Saturday, May 25, 2013

The Koch brothers' day of reckoning

Many of you are aware of the political activity of Charles and David Koch, septuagenarian industrialists reportedly worth $62 billion between them. But if you're not, here's a short rundown: The American Legislative Exchange Council, a pro-business lobby which essentially, and in some cases, literally wrote legislation. Americans for Prosperity, which ran a successful campaign to take down Van Jones, an aide to President Obama for environmental concerns. The "tea-party" movement, for which they contributed much of its financial infrastructure. In addition to all of these, they're involved in building the controversial Keystone XL pipeline -- from which Americans will not receive even one drop of oil -- potentially "buying" the business school at Florida State University and looking into purchases of large newspapers, most notably the Los Angeles Times. All of these to promote their staunchly conservative (read: aristocratic) ideological agenda. (Indeed, half of the Times staff has threatened to quit if the sale goes through, fearing a loss of journalistic independence.)

However, to my knowledge neither of these two ultra-rich men have never produced a credible testimony as to their faith in Jesus Christ. And that should trouble you, at least in part because in the absence of a true American aristocracy the businessman has become the "Christian ideal."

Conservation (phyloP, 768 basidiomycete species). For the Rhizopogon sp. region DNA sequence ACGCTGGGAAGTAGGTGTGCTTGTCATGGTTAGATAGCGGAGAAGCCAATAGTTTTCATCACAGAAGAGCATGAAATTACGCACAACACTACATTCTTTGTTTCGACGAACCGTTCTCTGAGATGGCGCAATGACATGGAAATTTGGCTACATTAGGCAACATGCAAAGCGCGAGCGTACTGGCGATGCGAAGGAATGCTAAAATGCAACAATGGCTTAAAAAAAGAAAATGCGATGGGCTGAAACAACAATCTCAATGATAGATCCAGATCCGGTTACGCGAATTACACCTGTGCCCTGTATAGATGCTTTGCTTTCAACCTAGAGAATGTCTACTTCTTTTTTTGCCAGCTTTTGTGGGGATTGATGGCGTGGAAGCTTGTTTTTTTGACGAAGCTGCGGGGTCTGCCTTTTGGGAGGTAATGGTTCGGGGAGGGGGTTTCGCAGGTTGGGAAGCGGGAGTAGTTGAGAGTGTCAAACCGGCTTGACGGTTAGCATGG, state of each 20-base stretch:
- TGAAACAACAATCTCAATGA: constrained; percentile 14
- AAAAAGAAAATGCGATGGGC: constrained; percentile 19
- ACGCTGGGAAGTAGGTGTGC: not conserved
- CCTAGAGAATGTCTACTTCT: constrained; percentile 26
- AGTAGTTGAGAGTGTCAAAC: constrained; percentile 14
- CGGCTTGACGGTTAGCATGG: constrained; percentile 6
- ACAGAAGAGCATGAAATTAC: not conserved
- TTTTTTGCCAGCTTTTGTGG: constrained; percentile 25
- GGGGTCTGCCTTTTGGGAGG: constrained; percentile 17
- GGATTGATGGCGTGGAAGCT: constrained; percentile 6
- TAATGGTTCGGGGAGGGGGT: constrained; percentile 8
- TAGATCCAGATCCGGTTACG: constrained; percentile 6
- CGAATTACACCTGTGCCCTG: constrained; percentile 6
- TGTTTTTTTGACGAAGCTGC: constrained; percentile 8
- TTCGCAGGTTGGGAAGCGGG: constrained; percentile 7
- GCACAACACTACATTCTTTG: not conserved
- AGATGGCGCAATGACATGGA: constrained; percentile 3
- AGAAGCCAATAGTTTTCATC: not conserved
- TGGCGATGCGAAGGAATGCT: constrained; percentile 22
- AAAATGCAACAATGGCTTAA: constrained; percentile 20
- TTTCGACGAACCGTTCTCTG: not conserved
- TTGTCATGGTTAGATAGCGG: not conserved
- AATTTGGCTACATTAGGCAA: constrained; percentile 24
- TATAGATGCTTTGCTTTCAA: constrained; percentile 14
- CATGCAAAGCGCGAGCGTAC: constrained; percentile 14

Two things that need to be considered: 1) When they go to meet their Maker, what will happen to all that money that they must leave behind? Of course by then they will no longer control it. 2) Do their present activities glorify Him, building His Kingdom of love, justice and "shalom?"

Far be it from me to say that folks who run businesses don't have a right to make a profit, but to use their financial heft for the sake of political power -- well, that's another thing entirely. What's worse is that much of the Church of Jesus Christ has allowed itself to be bought off and, as a result, we've lost the ability to speak truth to power; we can't effectively preach against the "love of money" and, more ominously, the power that comes with it. Let us not forget that the rise of the "religious right" in the 1980s was achieved with secular funding, which allowed us to address such cultural issues as abortion, homosexuality and prayer in public schools but never greed or economic exploitation. This is one reason that we have a hard time witnessing to such people -- we identify certain agendas as inherently Christian when they have absolutely nothing to do with the Gospel of Jesus Christ and His reconciling power.

On top of that, the world works only in a certain way. I saw a kind of poetic justice in Obama's reelection last year despite all the money the Kochs spent. (Part of that was funneled into some of the 501(c)(4) "public welfare" groups that were, but are not supposed to be, involved in the political process -- which the Internal Revenue Service was looking for last year and that has recently come to light.)

In the end, we will have have to answer to God for not only our relationship to Him but also for the resources that He gave us. All of us. Even the Koch brothers.